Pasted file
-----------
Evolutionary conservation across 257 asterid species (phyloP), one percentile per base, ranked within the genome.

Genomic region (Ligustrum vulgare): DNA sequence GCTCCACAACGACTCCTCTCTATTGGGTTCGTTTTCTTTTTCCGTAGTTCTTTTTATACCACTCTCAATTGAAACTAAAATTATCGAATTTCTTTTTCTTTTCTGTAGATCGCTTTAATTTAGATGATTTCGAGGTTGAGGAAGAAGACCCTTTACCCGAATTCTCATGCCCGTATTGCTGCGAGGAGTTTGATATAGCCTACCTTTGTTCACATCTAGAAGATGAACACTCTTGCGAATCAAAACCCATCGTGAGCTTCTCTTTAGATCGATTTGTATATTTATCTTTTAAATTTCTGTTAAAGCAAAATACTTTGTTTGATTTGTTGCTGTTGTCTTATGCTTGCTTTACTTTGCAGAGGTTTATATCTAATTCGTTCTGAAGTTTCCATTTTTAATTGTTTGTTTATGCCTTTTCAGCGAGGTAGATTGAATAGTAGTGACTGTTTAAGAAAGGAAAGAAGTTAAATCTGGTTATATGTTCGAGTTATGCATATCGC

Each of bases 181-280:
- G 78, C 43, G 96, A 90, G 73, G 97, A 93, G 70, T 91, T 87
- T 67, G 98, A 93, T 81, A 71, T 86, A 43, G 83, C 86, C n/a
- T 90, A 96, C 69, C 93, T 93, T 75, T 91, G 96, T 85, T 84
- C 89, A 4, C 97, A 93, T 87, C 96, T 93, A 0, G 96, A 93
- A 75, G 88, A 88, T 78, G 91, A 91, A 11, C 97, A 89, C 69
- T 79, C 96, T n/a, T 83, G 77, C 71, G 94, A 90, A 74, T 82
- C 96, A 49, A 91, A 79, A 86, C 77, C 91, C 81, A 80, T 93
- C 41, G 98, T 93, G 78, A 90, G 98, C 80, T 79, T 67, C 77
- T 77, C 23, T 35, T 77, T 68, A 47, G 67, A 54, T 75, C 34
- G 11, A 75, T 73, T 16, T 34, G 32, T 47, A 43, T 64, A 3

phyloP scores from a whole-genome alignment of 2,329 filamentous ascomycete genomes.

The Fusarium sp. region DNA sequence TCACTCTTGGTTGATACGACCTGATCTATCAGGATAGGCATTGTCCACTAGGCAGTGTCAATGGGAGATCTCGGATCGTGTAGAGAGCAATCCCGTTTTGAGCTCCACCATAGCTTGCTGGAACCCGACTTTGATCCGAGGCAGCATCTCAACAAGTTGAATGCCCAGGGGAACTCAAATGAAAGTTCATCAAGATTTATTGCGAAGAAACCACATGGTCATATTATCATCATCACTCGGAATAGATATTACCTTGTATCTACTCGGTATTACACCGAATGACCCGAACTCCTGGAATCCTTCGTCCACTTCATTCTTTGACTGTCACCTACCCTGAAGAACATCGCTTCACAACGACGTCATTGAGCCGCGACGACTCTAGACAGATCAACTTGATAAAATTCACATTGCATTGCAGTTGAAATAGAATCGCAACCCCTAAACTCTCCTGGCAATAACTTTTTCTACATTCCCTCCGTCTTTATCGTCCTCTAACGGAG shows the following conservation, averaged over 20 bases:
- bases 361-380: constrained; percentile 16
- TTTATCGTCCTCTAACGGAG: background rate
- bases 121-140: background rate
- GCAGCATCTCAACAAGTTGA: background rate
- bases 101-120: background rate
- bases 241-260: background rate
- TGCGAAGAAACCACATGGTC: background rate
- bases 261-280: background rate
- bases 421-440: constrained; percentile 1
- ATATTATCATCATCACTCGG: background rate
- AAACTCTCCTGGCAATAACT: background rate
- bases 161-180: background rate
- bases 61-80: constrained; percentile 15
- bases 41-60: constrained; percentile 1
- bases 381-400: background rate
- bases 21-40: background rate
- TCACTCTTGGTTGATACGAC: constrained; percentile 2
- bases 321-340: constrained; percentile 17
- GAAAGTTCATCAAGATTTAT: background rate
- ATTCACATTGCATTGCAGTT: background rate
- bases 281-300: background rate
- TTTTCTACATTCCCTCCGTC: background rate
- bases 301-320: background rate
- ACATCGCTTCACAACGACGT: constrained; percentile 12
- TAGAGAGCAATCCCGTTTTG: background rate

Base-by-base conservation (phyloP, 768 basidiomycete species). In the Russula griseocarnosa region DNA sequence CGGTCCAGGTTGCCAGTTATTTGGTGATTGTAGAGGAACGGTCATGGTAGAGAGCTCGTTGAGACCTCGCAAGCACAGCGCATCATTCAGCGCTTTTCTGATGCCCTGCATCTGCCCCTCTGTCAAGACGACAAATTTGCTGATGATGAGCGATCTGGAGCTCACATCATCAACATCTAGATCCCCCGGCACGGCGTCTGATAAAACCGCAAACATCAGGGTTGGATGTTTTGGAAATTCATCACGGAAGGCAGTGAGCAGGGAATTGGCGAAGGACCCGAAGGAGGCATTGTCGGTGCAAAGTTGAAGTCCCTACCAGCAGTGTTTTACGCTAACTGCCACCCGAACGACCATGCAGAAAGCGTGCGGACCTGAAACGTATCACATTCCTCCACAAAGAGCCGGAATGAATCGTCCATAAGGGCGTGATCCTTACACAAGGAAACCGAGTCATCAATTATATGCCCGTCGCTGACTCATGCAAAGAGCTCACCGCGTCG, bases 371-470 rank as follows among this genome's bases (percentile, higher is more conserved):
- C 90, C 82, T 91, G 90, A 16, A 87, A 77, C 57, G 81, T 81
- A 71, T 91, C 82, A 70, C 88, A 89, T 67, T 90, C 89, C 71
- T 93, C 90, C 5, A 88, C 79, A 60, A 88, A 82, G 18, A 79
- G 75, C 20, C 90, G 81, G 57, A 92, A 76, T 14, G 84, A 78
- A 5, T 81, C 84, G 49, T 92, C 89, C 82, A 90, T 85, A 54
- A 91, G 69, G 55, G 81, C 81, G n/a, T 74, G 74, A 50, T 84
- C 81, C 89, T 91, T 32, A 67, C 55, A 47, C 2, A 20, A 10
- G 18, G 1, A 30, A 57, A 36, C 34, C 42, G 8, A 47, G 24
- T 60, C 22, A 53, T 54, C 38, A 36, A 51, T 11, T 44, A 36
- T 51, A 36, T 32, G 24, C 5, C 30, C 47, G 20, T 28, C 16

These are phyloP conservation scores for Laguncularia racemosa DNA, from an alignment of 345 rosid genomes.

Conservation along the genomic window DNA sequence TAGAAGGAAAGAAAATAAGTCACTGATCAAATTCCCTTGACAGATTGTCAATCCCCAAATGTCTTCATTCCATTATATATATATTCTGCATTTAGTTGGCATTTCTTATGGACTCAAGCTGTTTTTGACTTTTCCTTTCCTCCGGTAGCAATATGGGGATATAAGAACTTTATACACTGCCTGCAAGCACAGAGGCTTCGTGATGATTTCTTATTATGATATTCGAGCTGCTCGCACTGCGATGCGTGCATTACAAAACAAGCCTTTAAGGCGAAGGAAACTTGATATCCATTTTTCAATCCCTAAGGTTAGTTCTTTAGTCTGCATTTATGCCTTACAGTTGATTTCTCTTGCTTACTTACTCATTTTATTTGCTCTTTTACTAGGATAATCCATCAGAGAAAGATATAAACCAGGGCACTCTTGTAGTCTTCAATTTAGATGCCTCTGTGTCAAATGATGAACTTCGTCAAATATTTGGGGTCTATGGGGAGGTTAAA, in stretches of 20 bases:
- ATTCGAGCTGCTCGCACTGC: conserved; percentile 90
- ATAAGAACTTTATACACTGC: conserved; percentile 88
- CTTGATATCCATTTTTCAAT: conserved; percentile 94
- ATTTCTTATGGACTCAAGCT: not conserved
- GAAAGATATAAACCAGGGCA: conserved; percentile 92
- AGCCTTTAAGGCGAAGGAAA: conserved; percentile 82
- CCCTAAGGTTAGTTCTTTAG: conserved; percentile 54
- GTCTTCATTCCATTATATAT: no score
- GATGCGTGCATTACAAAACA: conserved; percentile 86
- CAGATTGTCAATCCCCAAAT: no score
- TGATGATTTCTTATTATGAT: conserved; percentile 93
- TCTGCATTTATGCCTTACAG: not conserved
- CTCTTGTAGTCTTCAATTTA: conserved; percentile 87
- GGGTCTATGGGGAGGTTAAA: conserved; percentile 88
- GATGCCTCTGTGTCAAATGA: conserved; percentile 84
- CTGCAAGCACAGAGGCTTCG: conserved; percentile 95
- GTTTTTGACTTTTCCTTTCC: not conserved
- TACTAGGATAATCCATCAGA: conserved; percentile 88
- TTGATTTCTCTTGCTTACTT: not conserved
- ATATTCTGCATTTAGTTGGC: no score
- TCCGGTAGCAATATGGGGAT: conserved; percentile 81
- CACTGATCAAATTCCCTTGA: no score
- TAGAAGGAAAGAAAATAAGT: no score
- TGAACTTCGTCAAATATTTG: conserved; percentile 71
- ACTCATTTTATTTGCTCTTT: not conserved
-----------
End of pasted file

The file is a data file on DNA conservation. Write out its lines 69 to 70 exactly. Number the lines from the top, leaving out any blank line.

- CTGCAAGCACAGAGGCTTCG: conserved; percentile 95
- GTTTTTGACTTTTCCTTTCC: not conserved